TUESDAY, April 14, 2009 (Health.com) — A handful of people with type 1 diabetes have been able to survive without insulin shots for more than 2-1/2 years, on average, after having their own blood stem cells removed and reimplanted through intravenous injection, U.S. and Brazilian researchers reported on Tuesday.
Overall, the technique has been tried in 23 people, mostly boys and young men, who were treated within six weeks of a new diagnosis of type 1 diabetes. People who have type 1 diabetes, an autoimmune disease that destroys the insulin-producing cells in the pancreas, typically need insulin shots to survive. (People with type 1 make up only about 10% of all diabetics; most people have type 2, which can be controlled with diet, exercise, oral drugs, or insulin shots.)
After the transplant, 20 of the 23 patients became insulin free for at least a few months or even years. Twelve of them stayed free of insulin for an average of 31 months and eight patients had periods ranging from six to 47 months in which they were free from insulin.
One patient was free of daily insulin for more than four years before needing insulin shots, according to the report in the Journal of the American Medical Association. The stem cell transplants were performed at a single center in Brazil.
The new findings are "very encouraging," says Richard K. Burt, MD, associate professor of medicine at Northwestern University's Feinberg School of Medicine, who presented the findings at a Washington press briefing. Still, he said, more study is needed before it's known whether the treatment truly alters the course of the disease. "I never use the word 'cure,'" says Dr. Burt, who is also chief of the Division of Immunotherapy and Autoimmune Diseases at Northwestern Memorial Hospital in Chicago. "We just have to wait and see."
Next page: Transplant increases the risk of infection
Two years ago, Dr. Burt and colleagues showed that 14 of 15 patients (who were also included in the new study) treated this way were able to go without insulin injections for one to 35 months, but it wasn't clear if this was due to closer medical follow-up and lifestyle changes. In the new study, the researchers measured a protein that suggested the patients did indeed have insulin-producing beta cells, which are typically destroyed by the autoimmune disease.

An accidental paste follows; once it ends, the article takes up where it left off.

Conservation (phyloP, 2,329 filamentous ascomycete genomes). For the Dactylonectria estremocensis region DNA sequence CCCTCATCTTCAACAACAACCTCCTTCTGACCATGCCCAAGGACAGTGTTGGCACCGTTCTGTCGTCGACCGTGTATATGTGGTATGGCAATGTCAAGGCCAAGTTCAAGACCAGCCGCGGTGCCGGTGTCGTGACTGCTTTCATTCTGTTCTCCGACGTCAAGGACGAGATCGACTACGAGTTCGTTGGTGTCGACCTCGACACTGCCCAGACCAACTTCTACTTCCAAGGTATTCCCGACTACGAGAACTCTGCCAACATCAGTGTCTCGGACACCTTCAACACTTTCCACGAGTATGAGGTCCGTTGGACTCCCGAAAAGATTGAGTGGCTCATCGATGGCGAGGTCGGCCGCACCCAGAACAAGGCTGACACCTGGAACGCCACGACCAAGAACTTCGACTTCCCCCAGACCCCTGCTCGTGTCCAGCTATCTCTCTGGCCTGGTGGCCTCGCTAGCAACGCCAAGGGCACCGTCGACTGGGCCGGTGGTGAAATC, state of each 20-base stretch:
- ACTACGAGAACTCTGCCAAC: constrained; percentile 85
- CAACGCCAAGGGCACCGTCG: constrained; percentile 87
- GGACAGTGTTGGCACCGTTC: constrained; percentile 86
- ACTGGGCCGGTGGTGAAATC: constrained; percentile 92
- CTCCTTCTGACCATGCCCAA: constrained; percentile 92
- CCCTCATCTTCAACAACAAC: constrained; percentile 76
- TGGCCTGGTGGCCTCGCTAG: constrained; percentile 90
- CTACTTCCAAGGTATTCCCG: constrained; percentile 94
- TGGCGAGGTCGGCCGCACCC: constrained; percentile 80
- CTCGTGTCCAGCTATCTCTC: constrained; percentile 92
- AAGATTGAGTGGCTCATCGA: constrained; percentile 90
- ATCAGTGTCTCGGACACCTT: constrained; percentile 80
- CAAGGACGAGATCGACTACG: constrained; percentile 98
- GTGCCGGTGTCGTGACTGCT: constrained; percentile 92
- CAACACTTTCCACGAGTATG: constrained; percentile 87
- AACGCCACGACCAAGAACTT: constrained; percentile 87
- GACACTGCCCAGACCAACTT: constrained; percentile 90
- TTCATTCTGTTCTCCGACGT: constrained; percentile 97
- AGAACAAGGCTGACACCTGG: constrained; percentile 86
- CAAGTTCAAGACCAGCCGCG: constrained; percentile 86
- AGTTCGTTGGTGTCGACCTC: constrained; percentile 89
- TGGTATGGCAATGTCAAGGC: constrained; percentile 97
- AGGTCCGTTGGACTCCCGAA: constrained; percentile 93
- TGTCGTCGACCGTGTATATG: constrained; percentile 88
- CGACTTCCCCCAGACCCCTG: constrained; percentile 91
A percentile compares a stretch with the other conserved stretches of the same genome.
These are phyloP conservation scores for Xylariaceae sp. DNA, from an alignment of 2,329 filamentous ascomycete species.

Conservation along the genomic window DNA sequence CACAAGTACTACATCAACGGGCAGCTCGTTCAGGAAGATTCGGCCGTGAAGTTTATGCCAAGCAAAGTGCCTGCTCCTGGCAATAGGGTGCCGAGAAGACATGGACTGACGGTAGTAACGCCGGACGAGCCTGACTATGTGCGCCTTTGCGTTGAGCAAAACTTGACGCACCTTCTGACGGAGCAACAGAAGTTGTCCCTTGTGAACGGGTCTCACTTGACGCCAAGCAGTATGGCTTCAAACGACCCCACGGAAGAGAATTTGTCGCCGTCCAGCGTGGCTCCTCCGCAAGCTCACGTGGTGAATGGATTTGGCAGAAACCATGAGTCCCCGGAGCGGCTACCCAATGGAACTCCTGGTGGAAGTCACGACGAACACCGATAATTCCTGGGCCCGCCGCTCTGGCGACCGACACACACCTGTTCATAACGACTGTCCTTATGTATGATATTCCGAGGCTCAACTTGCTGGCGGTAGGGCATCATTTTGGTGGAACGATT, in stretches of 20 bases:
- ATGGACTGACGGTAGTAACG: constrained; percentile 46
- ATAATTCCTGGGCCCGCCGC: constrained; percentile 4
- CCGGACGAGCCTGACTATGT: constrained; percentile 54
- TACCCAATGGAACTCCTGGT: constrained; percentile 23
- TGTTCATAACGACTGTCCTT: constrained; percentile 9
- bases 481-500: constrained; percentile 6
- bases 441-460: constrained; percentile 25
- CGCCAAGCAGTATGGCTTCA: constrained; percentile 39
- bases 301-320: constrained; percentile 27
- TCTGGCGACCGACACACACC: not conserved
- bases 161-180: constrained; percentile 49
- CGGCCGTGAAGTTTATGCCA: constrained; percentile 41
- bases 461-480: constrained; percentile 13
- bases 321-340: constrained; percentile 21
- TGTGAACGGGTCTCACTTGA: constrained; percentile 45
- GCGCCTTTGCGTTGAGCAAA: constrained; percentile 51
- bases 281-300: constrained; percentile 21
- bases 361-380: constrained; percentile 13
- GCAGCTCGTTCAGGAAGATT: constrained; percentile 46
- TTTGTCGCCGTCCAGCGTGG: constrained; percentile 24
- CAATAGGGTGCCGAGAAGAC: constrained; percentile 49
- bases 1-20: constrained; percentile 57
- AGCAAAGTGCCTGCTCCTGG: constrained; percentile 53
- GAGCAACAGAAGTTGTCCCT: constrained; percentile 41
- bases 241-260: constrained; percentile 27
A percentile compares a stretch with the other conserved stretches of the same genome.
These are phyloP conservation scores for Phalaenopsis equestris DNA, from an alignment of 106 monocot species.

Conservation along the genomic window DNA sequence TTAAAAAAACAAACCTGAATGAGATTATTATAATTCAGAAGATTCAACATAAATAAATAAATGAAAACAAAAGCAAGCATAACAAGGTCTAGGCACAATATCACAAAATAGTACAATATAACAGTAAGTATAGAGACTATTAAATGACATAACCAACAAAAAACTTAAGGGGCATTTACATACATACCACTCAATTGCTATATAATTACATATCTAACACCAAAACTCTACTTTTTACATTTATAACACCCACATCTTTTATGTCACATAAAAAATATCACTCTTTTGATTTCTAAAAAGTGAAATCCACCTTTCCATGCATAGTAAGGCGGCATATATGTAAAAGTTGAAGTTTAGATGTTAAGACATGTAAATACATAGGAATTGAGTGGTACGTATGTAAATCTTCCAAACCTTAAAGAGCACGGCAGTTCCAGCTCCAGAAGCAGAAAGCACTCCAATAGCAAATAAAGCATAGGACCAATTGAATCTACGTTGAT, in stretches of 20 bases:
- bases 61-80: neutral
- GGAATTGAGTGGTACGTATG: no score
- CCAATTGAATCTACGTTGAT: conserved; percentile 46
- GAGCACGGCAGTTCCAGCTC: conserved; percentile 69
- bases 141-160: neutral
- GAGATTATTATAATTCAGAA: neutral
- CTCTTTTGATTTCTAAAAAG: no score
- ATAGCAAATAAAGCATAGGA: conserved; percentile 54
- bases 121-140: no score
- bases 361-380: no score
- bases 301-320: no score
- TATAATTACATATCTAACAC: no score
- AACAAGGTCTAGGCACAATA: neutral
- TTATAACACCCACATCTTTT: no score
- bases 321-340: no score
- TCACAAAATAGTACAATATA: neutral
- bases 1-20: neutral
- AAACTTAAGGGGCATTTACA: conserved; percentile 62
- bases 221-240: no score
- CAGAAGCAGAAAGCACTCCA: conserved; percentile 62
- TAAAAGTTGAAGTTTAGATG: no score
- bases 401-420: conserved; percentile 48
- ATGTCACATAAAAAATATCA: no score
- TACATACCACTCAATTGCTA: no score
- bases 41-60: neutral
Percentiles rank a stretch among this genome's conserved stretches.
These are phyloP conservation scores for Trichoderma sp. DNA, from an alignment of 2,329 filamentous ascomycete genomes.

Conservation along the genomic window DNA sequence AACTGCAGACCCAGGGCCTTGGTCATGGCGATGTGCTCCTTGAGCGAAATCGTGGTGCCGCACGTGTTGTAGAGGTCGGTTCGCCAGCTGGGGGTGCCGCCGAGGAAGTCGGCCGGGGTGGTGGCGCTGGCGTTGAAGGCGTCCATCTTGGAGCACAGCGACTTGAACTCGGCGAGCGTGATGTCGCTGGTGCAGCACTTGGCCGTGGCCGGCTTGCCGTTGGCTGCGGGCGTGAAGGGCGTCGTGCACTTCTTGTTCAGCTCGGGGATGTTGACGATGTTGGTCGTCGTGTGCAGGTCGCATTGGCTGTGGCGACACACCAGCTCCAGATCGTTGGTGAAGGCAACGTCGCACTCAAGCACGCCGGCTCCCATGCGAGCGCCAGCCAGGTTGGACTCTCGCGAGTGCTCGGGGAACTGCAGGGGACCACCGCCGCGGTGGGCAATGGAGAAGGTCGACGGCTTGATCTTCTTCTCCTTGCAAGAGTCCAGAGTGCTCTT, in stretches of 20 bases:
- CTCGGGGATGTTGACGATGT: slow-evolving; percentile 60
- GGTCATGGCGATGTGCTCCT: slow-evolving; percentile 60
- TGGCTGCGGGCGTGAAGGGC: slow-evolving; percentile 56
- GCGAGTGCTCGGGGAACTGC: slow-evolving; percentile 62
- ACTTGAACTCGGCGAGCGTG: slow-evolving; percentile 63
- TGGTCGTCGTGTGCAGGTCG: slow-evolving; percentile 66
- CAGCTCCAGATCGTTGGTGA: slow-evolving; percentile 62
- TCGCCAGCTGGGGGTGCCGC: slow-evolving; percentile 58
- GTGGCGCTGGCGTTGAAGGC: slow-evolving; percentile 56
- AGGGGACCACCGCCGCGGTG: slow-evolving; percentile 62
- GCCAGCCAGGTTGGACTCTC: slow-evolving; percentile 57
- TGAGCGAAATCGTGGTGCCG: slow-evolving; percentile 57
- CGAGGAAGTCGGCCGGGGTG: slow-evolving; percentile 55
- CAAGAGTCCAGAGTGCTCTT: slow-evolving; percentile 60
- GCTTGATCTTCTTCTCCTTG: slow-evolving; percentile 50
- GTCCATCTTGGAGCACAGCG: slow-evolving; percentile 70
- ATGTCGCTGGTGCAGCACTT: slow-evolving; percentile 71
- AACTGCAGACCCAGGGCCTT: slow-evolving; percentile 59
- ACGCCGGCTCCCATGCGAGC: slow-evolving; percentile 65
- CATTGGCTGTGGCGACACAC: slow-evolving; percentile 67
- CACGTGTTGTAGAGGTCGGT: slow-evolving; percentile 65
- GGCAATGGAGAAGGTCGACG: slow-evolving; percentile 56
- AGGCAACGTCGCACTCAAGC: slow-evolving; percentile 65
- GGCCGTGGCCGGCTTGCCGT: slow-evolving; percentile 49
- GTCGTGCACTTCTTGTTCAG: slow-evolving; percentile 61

So far, stem cell transplantation is the only therapy shown to reverse type 1 diabetes in humans, the research team noted.
However, Mohamed El-Shahawy, MD, a transplant nephrologist and a member of the islet cell transplantation team at City of Hope in Duarte, Calif., cited a number of concerns around the study and risks to patients.
"This study basically subjects patients to an unproven, high-risk procedure," he said. "Could it be a breakthrough? I don't see it."
The procedure can be risky. After harvesting stem cells from blood samples, the patient is given chemotherapy to suppress the immune system. Then the stem cells are returned to the patient through intravenous injection.
Transplanting a person's own stem cells (which are made by bone marrow and can be found in blood) may "reset" the body's immune system. This may allow the insulin-producing beta cells in the pancreas to either mend themselves or regenerate.
The greatest risk is that a patient will die of an infection, Dr. Burt says. While there were no deaths in the study, two patients developed pneumonia and three patients had problems with endocrine function and nine developed sperm deficiency.
In a related editorial, Christopher D. Saudek, MD, of Johns Hopkins University School of Medicine in Baltimore, notes that there isn't likely to be a cure for type 1 or type 2 diabetes any time soon. For now, he said, patients need to use all the therapies that are currently available.
"A great deal of the morbidity and reduced quality of life among patients with diabetes, as well as substantial societal expense, could be avoided or reduced by taking full advantage of therapies available today," he wrote.
The Juvenile Diabetes Research Foundation also cited a number of issues that need to be addressed before such a procedure would become available to patients. While not involved in the study, the foundation says "it does provide some intriguing results that bear further investigation."